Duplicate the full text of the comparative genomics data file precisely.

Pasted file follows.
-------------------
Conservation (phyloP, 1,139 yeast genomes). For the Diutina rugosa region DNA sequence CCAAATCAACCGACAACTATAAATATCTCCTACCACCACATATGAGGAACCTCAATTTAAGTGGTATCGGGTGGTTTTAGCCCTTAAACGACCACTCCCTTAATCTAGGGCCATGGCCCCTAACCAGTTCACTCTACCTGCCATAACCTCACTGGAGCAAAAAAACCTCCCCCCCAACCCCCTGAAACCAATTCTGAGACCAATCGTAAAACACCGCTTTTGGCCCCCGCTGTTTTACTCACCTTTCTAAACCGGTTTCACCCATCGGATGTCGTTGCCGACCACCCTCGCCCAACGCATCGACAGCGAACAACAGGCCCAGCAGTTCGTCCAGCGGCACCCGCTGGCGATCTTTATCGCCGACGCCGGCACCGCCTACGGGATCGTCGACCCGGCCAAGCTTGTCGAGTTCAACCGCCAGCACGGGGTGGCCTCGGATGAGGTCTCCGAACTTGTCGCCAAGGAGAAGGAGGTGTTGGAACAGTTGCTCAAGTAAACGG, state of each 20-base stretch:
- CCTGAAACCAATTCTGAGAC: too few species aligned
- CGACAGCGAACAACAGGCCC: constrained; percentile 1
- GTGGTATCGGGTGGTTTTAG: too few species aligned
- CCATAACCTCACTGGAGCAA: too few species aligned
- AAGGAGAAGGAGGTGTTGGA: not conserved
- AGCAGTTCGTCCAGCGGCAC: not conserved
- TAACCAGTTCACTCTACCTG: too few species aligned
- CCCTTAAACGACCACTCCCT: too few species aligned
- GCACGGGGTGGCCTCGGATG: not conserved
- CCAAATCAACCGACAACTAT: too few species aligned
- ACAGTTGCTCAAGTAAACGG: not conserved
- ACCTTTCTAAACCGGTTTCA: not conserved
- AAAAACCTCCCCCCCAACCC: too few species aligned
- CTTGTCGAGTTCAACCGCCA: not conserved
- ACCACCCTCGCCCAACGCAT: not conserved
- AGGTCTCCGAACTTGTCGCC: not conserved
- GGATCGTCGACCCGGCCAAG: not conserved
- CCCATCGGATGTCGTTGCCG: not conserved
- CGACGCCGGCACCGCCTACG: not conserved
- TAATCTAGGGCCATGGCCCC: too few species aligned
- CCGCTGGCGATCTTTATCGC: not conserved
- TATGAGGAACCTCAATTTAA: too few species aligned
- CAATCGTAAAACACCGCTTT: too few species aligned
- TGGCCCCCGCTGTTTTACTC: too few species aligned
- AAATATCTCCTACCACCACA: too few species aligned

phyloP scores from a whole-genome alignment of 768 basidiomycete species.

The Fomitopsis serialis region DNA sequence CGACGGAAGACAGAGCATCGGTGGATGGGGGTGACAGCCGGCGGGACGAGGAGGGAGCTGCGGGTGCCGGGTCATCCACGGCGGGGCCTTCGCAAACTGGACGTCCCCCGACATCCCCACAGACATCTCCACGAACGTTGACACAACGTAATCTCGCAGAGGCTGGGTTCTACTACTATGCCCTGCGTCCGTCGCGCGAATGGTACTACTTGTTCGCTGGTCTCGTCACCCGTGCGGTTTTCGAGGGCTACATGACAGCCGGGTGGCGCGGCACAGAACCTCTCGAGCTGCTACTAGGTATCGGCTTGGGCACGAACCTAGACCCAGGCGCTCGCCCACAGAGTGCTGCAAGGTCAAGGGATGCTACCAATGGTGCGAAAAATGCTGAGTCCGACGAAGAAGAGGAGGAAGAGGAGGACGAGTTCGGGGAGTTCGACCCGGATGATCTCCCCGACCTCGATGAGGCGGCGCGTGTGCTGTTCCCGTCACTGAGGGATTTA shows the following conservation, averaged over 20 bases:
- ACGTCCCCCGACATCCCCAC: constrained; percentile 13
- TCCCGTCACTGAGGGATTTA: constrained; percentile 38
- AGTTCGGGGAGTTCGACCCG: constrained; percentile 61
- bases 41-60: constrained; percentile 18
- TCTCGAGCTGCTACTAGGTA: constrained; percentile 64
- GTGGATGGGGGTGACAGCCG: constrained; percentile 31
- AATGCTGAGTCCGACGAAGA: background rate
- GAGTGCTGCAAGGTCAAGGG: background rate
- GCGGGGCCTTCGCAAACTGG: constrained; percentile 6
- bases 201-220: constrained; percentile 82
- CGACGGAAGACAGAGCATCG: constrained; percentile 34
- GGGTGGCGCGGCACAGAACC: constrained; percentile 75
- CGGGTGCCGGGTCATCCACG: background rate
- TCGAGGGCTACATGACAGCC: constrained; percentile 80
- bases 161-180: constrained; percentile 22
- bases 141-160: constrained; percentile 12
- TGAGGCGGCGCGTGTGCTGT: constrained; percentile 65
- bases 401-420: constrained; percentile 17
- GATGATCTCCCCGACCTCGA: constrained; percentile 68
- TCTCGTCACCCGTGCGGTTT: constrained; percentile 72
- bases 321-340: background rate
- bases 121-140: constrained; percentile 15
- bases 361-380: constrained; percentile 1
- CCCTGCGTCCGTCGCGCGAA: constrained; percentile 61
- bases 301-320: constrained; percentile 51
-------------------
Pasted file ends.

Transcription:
Conservation (phyloP, 1,139 yeast genomes). For the Diutina rugosa region DNA sequence CCAAATCAACCGACAACTATAAATATCTCCTACCACCACATATGAGGAACCTCAATTTAAGTGGTATCGGGTGGTTTTAGCCCTTAAACGACCACTCCCTTAATCTAGGGCCATGGCCCCTAACCAGTTCACTCTACCTGCCATAACCTCACTGGAGCAAAAAAACCTCCCCCCCAACCCCCTGAAACCAATTCTGAGACCAATCGTAAAACACCGCTTTTGGCCCCCGCTGTTTTACTCACCTTTCTAAACCGGTTTCACCCATCGGATGTCGTTGCCGACCACCCTCGCCCAACGCATCGACAGCGAACAACAGGCCCAGCAGTTCGTCCAGCGGCACCCGCTGGCGATCTTTATCGCCGACGCCGGCACCGCCTACGGGATCGTCGACCCGGCCAAGCTTGTCGAGTTCAACCGCCAGCACGGGGTGGCCTCGGATGAGGTCTCCGAACTTGTCGCCAAGGAGAAGGAGGTGTTGGAACAGTTGCTCAAGTAAACGG, state of each 20-base stretch:
- CCTGAAACCAATTCTGAGAC: too few species aligned
- CGACAGCGAACAACAGGCCC: constrained; percentile 1
- GTGGTATCGGGTGGTTTTAG: too few species aligned
- CCATAACCTCACTGGAGCAA: too few species aligned
- AAGGAGAAGGAGGTGTTGGA: not conserved
- AGCAGTTCGTCCAGCGGCAC: not conserved
- TAACCAGTTCACTCTACCTG: too few species aligned
- CCCTTAAACGACCACTCCCT: too few species aligned
- GCACGGGGTGGCCTCGGATG: not conserved
- CCAAATCAACCGACAACTAT: too few species aligned
- ACAGTTGCTCAAGTAAACGG: not conserved
- ACCTTTCTAAACCGGTTTCA: not conserved
- AAAAACCTCCCCCCCAACCC: too few species aligned
- CTTGTCGAGTTCAACCGCCA: not conserved
- ACCACCCTCGCCCAACGCAT: not conserved
- AGGTCTCCGAACTTGTCGCC: not conserved
- GGATCGTCGACCCGGCCAAG: not conserved
- CCCATCGGATGTCGTTGCCG: not conserved
- CGACGCCGGCACCGCCTACG: not conserved
- TAATCTAGGGCCATGGCCCC: too few species aligned
- CCGCTGGCGATCTTTATCGC: not conserved
- TATGAGGAACCTCAATTTAA: too few species aligned
- CAATCGTAAAACACCGCTTT: too few species aligned
- TGGCCCCCGCTGTTTTACTC: too few species aligned
- AAATATCTCCTACCACCACA: too few species aligned

phyloP scores from a whole-genome alignment of 768 basidiomycete species.

The Fomitopsis serialis region DNA sequence CGACGGAAGACAGAGCATCGGTGGATGGGGGTGACAGCCGGCGGGACGAGGAGGGAGCTGCGGGTGCCGGGTCATCCACGGCGGGGCCTTCGCAAACTGGACGTCCCCCGACATCCCCACAGACATCTCCACGAACGTTGACACAACGTAATCTCGCAGAGGCTGGGTTCTACTACTATGCCCTGCGTCCGTCGCGCGAATGGTACTACTTGTTCGCTGGTCTCGTCACCCGTGCGGTTTTCGAGGGCTACATGACAGCCGGGTGGCGCGGCACAGAACCTCTCGAGCTGCTACTAGGTATCGGCTTGGGCACGAACCTAGACCCAGGCGCTCGCCCACAGAGTGCTGCAAGGTCAAGGGATGCTACCAATGGTGCGAAAAATGCTGAGTCCGACGAAGAAGAGGAGGAAGAGGAGGACGAGTTCGGGGAGTTCGACCCGGATGATCTCCCCGACCTCGATGAGGCGGCGCGTGTGCTGTTCCCGTCACTGAGGGATTTA shows the following conservation, averaged over 20 bases:
- ACGTCCCCCGACATCCCCAC: constrained; percentile 13
- TCCCGTCACTGAGGGATTTA: constrained; percentile 38
- AGTTCGGGGAGTTCGACCCG: constrained; percentile 61
- bases 41-60: constrained; percentile 18
- TCTCGAGCTGCTACTAGGTA: constrained; percentile 64
- GTGGATGGGGGTGACAGCCG: constrained; percentile 31
- AATGCTGAGTCCGACGAAGA: background rate
- GAGTGCTGCAAGGTCAAGGG: background rate
- GCGGGGCCTTCGCAAACTGG: constrained; percentile 6
- bases 201-220: constrained; percentile 82
- CGACGGAAGACAGAGCATCG: constrained; percentile 34
- GGGTGGCGCGGCACAGAACC: constrained; percentile 75
- CGGGTGCCGGGTCATCCACG: background rate
- TCGAGGGCTACATGACAGCC: constrained; percentile 80
- bases 161-180: constrained; percentile 22
- bases 141-160: constrained; percentile 12
- TGAGGCGGCGCGTGTGCTGT: constrained; percentile 65
- bases 401-420: constrained; percentile 17
- GATGATCTCCCCGACCTCGA: constrained; percentile 68
- TCTCGTCACCCGTGCGGTTT: constrained; percentile 72
- bases 321-340: background rate
- bases 121-140: constrained; percentile 15
- bases 361-380: constrained; percentile 1
- CCCTGCGTCCGTCGCGCGAA: constrained; percentile 61
- bases 301-320: constrained; percentile 51